How Families Can Overcome Addiction
Recovery is most likely when supported through relationships and social networks. Family members are often the main champions of their loved one’s recovery.
Family provides essential support for those fighting addiction. Family and friends can also find positive healing and hope, even during this difficult process.
During recovery, family members may experience changes or shifts to their social, occupational, and financial lives. They may begin to see challenges as well to the overall quality of family life they’ve known. Experiences like this often create family stress, guilt, shame, anger, fear, anxiety, loss, grief, and isolation.
Hope and resilience in recovery is as vital for family members, who need support to promote their own health and well-being.
Everyone Needs To Support The Intervention Process
Family members will be prepared, will know what to expect, and must be open to the intervention process. They also need to feel heard and listened to by the interventionist.
During the process, all who participate will learn more about substance abuse, addiction, mental health disorders and how these affect both individuals and families.
Families and loved ones will undoubtedly uncover more information and hidden stories around the addiction. This will help create a more accurate picture of reality. It also provides an overwhelming sense of relief for families as they understand how to work toward a common goal together.
Families Need Help Too
Substance abuse and/or mental health disorders create problems that have permanent impacts on families.
Financial troubles, divorce, even domestic abuse can all occur without proper treatment. Well-meaning family members often shield themselves from truth and react from guilt and shame.
Part of the intervention process includes teaching families about the part they play in moving someone else to change. Once a loved one seeks help, family members should engage in their own recovery too.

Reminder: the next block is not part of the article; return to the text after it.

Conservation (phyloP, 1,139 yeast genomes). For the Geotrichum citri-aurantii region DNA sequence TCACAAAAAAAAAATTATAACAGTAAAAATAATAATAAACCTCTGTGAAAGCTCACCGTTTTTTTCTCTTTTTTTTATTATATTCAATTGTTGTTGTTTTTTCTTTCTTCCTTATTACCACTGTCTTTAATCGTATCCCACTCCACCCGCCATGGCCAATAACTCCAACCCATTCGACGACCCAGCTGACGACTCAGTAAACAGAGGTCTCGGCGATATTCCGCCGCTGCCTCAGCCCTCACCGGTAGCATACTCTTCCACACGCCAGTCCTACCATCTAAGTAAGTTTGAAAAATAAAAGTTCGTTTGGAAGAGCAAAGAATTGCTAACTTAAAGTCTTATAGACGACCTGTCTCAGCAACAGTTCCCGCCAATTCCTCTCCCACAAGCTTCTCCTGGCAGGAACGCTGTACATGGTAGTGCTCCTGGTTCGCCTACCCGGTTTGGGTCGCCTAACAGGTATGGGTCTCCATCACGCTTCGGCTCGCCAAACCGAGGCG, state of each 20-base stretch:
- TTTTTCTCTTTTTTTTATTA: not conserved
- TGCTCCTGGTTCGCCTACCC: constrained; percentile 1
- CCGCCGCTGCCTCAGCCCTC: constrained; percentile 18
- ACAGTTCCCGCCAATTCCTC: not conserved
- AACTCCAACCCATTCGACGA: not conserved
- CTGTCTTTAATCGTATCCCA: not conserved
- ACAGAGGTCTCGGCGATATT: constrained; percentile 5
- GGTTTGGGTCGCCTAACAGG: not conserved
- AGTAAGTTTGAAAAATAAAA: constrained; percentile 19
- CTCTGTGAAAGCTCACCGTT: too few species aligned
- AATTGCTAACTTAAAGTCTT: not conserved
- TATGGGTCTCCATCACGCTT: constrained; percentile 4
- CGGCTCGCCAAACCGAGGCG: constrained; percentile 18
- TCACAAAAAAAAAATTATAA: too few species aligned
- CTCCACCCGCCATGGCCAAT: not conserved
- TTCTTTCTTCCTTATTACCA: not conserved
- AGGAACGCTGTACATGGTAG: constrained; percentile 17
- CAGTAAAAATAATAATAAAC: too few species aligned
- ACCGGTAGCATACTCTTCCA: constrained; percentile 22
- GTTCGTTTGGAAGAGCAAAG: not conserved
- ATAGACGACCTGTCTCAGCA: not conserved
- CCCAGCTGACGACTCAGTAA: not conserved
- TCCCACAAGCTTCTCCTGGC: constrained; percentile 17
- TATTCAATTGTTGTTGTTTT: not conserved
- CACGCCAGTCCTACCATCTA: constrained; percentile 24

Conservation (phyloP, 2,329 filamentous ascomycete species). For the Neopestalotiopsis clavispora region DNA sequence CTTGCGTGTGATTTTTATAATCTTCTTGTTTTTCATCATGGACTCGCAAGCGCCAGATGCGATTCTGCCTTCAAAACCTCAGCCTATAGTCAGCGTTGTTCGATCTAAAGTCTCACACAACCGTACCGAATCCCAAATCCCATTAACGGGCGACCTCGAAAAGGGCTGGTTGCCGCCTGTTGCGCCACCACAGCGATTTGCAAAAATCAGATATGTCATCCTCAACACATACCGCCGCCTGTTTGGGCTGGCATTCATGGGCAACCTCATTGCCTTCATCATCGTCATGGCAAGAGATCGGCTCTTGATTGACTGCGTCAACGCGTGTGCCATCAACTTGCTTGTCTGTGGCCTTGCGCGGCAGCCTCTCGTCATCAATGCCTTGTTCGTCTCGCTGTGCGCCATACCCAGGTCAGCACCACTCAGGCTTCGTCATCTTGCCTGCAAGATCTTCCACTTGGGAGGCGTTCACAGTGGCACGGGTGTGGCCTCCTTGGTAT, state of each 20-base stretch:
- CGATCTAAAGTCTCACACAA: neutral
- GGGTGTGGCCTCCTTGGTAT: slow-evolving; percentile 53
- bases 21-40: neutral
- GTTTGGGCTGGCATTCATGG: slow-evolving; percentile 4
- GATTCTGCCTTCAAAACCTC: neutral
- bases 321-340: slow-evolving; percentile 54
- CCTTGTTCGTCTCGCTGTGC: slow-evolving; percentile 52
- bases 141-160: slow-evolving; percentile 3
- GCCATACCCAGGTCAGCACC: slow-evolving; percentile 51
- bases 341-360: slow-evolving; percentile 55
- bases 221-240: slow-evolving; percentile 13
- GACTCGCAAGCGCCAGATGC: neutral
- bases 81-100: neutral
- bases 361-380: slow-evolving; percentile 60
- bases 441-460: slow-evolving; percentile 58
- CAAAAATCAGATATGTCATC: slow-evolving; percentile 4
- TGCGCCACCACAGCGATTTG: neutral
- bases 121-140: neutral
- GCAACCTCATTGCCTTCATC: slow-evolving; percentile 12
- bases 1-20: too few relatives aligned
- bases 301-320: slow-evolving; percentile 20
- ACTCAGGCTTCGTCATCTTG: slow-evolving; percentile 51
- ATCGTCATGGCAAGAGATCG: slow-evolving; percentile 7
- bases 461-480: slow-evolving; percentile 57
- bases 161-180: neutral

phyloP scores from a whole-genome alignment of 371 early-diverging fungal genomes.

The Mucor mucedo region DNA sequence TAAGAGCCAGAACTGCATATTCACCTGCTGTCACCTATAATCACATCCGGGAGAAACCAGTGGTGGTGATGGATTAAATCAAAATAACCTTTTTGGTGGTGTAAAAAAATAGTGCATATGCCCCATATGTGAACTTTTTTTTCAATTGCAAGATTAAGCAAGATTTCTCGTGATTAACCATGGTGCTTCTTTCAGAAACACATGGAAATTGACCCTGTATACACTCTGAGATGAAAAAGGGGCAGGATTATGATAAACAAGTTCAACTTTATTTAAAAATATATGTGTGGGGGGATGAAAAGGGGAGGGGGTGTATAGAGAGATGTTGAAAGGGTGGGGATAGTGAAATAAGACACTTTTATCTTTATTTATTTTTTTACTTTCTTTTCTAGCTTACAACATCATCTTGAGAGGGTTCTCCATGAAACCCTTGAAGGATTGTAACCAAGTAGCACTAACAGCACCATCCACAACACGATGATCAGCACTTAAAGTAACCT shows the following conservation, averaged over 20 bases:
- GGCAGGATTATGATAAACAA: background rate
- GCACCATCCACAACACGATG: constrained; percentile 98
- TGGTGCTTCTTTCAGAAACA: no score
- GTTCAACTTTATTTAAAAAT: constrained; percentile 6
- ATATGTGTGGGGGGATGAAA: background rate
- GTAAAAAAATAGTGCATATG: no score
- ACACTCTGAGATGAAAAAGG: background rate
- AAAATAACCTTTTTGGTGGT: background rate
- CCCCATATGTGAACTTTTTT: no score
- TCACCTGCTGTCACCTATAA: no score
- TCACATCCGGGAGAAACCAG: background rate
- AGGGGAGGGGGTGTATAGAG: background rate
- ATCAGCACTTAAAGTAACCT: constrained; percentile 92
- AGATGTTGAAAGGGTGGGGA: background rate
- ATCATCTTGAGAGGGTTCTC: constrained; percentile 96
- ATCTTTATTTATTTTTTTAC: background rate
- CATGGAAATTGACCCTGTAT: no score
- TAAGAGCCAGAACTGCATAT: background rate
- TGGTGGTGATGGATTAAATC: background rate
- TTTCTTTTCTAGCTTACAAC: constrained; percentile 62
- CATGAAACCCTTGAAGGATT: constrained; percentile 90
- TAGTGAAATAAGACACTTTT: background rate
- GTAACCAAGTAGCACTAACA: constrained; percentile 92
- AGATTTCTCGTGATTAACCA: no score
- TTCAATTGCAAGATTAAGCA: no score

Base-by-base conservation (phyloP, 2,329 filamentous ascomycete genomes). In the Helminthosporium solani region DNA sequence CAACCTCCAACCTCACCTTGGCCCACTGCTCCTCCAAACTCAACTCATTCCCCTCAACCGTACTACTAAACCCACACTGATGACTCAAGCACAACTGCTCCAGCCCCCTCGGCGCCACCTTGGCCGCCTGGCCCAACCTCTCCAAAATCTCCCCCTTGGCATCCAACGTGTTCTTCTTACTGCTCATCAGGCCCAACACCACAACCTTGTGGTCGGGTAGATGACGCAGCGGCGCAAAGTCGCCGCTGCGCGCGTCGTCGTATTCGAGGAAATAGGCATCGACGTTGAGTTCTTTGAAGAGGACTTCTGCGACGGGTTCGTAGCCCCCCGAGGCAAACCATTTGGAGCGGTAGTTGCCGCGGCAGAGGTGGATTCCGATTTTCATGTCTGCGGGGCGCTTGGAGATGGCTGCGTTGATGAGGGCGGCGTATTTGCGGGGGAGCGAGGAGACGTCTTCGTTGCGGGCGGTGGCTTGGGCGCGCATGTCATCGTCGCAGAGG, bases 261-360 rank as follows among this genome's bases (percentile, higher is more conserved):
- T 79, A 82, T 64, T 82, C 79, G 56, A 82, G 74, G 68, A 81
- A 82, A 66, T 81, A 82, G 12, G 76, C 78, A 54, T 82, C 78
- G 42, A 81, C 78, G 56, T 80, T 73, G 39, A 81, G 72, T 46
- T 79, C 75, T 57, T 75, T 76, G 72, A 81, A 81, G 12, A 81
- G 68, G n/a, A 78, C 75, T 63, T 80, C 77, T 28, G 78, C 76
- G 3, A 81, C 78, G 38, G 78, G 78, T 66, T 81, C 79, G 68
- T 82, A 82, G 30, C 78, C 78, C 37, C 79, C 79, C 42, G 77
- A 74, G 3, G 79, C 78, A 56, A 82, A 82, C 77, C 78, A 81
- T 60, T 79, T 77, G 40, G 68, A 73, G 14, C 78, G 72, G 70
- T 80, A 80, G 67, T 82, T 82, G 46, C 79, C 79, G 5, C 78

Families often contact an interventionist once they have grown tired of tactics they have tried and failed: nagging, pleading, bargaining, lecturing, etc. Continuing with these attempts leaves families exhausted and discouraged.
It’s also common for family members to have their own codependency and boundary issues that need to be addressed. Frequently families look away or minimize damaging behavior.
Through the intervention process family members discover how to improve the quality of their own lives. They can learn to set and keep boundaries, and begin to take care of themselves.
Healthy boundaries are paramount for personal health and happiness. As family members begin to examine their own behaviors and seek change, they can begin to understand how to be part of the solution and not the problem.
Who should be involved?
Family members, friends, business acquaintances and anyone genuinely interested in the care of the identified loved one can be part of an intervention team. This doesn’t mean everyone has to speak or share during the actual intervention, and personal accounts are gathered through individual phone interviews. Essentially, anyone on the intervention team needs to be trustworthy and someone that the identified loved one would be willing to hear speak.
Children are affected by substance abuse/mental health disorders. However, they need not always be part of the interventions. Every situation is handled differently and a child’s age and maturity level would need to be considered.
Do not include anyone who promotes, enables or engages in negative behavior.
What does a family intervention look like?
Thanks to television shows, families have become more familiar with the idea of an intervention. However, interventions are not like what people see on the screen.
Interventions are respectful, confidential, and invitational. These are not shaming sessions or meant to be confrontational attacks that feel threatening.